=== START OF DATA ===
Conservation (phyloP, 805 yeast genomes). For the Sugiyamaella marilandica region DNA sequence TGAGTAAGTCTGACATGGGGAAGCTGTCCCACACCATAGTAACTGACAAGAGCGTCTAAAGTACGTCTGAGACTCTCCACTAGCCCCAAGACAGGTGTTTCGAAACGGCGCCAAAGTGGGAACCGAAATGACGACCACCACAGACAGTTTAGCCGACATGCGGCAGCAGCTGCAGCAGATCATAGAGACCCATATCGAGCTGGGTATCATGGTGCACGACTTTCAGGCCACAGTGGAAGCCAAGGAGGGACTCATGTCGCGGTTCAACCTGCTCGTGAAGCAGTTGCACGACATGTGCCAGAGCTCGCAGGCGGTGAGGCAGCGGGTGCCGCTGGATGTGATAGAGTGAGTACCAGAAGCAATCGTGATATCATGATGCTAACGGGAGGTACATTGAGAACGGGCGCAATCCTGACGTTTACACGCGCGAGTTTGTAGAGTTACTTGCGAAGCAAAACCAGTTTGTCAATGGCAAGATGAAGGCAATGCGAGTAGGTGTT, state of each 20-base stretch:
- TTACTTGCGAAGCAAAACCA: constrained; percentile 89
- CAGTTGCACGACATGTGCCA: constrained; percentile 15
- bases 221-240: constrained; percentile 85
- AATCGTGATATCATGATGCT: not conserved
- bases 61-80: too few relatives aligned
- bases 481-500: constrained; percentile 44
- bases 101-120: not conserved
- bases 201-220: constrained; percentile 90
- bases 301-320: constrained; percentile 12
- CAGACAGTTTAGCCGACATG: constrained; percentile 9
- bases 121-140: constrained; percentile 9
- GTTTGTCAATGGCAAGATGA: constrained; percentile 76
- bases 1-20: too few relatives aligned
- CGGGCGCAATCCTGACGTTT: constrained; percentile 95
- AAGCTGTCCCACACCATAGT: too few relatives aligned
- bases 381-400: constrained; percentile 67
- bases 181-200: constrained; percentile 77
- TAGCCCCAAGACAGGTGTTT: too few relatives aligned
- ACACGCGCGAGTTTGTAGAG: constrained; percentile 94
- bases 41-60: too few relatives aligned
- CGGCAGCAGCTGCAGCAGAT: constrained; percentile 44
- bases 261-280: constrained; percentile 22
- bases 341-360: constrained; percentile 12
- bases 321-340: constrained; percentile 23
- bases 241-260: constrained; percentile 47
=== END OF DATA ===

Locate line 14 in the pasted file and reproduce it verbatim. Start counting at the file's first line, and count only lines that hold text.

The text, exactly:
- bases 1-20: too few relatives aligned